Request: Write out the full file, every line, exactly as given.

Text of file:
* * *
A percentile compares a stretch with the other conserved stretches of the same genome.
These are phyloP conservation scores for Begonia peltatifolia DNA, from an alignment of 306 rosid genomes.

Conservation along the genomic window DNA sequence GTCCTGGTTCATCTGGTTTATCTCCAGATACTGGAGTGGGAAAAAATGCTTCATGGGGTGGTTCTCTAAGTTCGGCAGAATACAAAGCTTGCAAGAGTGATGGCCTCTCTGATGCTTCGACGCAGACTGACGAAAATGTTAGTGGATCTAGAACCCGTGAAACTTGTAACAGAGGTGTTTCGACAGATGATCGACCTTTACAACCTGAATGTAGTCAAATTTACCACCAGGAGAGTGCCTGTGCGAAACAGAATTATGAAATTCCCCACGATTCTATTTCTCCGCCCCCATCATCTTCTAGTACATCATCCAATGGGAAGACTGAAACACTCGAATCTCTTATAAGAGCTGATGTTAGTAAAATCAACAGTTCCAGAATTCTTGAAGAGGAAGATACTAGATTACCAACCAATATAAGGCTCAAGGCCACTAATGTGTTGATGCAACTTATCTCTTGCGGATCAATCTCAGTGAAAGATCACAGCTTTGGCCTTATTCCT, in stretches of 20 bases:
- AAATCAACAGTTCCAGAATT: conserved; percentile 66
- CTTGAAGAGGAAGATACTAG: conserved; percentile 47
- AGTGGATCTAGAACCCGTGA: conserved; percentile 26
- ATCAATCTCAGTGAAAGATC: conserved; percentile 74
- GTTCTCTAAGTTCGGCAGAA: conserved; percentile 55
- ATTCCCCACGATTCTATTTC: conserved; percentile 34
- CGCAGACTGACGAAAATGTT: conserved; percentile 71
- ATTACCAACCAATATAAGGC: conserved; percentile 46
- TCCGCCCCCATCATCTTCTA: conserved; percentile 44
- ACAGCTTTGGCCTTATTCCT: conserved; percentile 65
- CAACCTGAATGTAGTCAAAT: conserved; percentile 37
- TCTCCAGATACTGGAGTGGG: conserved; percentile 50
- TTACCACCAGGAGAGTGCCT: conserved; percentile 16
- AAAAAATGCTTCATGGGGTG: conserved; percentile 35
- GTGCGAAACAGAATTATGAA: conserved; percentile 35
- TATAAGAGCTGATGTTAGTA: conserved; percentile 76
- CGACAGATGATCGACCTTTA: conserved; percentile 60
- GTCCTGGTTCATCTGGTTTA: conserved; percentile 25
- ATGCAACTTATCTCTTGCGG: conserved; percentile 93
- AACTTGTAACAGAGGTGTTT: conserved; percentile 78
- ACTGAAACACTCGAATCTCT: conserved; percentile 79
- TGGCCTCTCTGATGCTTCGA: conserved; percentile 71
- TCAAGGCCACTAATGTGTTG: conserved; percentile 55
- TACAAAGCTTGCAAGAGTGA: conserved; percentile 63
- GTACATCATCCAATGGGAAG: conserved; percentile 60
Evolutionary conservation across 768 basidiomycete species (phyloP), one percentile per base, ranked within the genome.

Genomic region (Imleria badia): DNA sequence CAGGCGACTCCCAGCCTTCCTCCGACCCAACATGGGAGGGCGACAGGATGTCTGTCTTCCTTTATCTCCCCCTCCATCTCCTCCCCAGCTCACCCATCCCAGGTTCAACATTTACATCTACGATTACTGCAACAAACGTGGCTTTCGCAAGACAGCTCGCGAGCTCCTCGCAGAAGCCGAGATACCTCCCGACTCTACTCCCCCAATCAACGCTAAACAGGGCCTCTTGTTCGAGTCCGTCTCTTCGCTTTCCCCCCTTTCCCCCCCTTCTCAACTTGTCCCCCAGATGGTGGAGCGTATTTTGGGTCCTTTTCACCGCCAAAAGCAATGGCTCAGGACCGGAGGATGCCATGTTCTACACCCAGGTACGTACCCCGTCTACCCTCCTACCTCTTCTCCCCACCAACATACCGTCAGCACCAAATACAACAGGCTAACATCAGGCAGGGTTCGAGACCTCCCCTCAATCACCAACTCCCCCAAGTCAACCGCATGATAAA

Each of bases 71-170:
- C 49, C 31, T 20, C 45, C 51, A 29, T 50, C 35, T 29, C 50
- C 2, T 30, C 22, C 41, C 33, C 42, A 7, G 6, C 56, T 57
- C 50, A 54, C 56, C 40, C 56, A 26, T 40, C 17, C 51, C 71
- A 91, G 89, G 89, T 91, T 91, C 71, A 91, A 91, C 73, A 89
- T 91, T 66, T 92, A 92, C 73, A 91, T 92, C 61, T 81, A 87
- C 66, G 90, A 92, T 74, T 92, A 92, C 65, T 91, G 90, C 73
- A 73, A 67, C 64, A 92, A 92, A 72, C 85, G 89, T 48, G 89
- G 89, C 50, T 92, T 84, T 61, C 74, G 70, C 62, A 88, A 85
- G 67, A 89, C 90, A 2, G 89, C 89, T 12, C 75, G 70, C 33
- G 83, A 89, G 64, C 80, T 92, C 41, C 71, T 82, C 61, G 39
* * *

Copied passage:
A percentile compares a stretch with the other conserved stretches of the same genome.
These are phyloP conservation scores for Begonia peltatifolia DNA, from an alignment of 306 rosid genomes.

Conservation along the genomic window DNA sequence GTCCTGGTTCATCTGGTTTATCTCCAGATACTGGAGTGGGAAAAAATGCTTCATGGGGTGGTTCTCTAAGTTCGGCAGAATACAAAGCTTGCAAGAGTGATGGCCTCTCTGATGCTTCGACGCAGACTGACGAAAATGTTAGTGGATCTAGAACCCGTGAAACTTGTAACAGAGGTGTTTCGACAGATGATCGACCTTTACAACCTGAATGTAGTCAAATTTACCACCAGGAGAGTGCCTGTGCGAAACAGAATTATGAAATTCCCCACGATTCTATTTCTCCGCCCCCATCATCTTCTAGTACATCATCCAATGGGAAGACTGAAACACTCGAATCTCTTATAAGAGCTGATGTTAGTAAAATCAACAGTTCCAGAATTCTTGAAGAGGAAGATACTAGATTACCAACCAATATAAGGCTCAAGGCCACTAATGTGTTGATGCAACTTATCTCTTGCGGATCAATCTCAGTGAAAGATCACAGCTTTGGCCTTATTCCT, in stretches of 20 bases:
- AAATCAACAGTTCCAGAATT: conserved; percentile 66
- CTTGAAGAGGAAGATACTAG: conserved; percentile 47
- AGTGGATCTAGAACCCGTGA: conserved; percentile 26
- ATCAATCTCAGTGAAAGATC: conserved; percentile 74
- GTTCTCTAAGTTCGGCAGAA: conserved; percentile 55
- ATTCCCCACGATTCTATTTC: conserved; percentile 34
- CGCAGACTGACGAAAATGTT: conserved; percentile 71
- ATTACCAACCAATATAAGGC: conserved; percentile 46
- TCCGCCCCCATCATCTTCTA: conserved; percentile 44
- ACAGCTTTGGCCTTATTCCT: conserved; percentile 65
- CAACCTGAATGTAGTCAAAT: conserved; percentile 37
- TCTCCAGATACTGGAGTGGG: conserved; percentile 50
- TTACCACCAGGAGAGTGCCT: conserved; percentile 16
- AAAAAATGCTTCATGGGGTG: conserved; percentile 35
- GTGCGAAACAGAATTATGAA: conserved; percentile 35
- TATAAGAGCTGATGTTAGTA: conserved; percentile 76
- CGACAGATGATCGACCTTTA: conserved; percentile 60
- GTCCTGGTTCATCTGGTTTA: conserved; percentile 25
- ATGCAACTTATCTCTTGCGG: conserved; percentile 93
- AACTTGTAACAGAGGTGTTT: conserved; percentile 78
- ACTGAAACACTCGAATCTCT: conserved; percentile 79
- TGGCCTCTCTGATGCTTCGA: conserved; percentile 71
- TCAAGGCCACTAATGTGTTG: conserved; percentile 55
- TACAAAGCTTGCAAGAGTGA: conserved; percentile 63
- GTACATCATCCAATGGGAAG: conserved; percentile 60
Evolutionary conservation across 768 basidiomycete species (phyloP), one percentile per base, ranked within the genome.

Genomic region (Imleria badia): DNA sequence CAGGCGACTCCCAGCCTTCCTCCGACCCAACATGGGAGGGCGACAGGATGTCTGTCTTCCTTTATCTCCCCCTCCATCTCCTCCCCAGCTCACCCATCCCAGGTTCAACATTTACATCTACGATTACTGCAACAAACGTGGCTTTCGCAAGACAGCTCGCGAGCTCCTCGCAGAAGCCGAGATACCTCCCGACTCTACTCCCCCAATCAACGCTAAACAGGGCCTCTTGTTCGAGTCCGTCTCTTCGCTTTCCCCCCTTTCCCCCCCTTCTCAACTTGTCCCCCAGATGGTGGAGCGTATTTTGGGTCCTTTTCACCGCCAAAAGCAATGGCTCAGGACCGGAGGATGCCATGTTCTACACCCAGGTACGTACCCCGTCTACCCTCCTACCTCTTCTCCCCACCAACATACCGTCAGCACCAAATACAACAGGCTAACATCAGGCAGGGTTCGAGACCTCCCCTCAATCACCAACTCCCCCAAGTCAACCGCATGATAAA

Each of bases 71-170:
- C 49, C 31, T 20, C 45, C 51, A 29, T 50, C 35, T 29, C 50
- C 2, T 30, C 22, C 41, C 33, C 42, A 7, G 6, C 56, T 57
- C 50, A 54, C 56, C 40, C 56, A 26, T 40, C 17, C 51, C 71
- A 91, G 89, G 89, T 91, T 91, C 71, A 91, A 91, C 73, A 89
- T 91, T 66, T 92, A 92, C 73, A 91, T 92, C 61, T 81, A 87
- C 66, G 90, A 92, T 74, T 92, A 92, C 65, T 91, G 90, C 73
- A 73, A 67, C 64, A 92, A 92, A 72, C 85, G 89, T 48, G 89
- G 89, C 50, T 92, T 84, T 61, C 74, G 70, C 62, A 88, A 85
- G 67, A 89, C 90, A 2, G 89, C 89, T 12, C 75, G 70, C 33
- G 83, A 89, G 64, C 80, T 92, C 41, C 71, T 82, C 61, G 39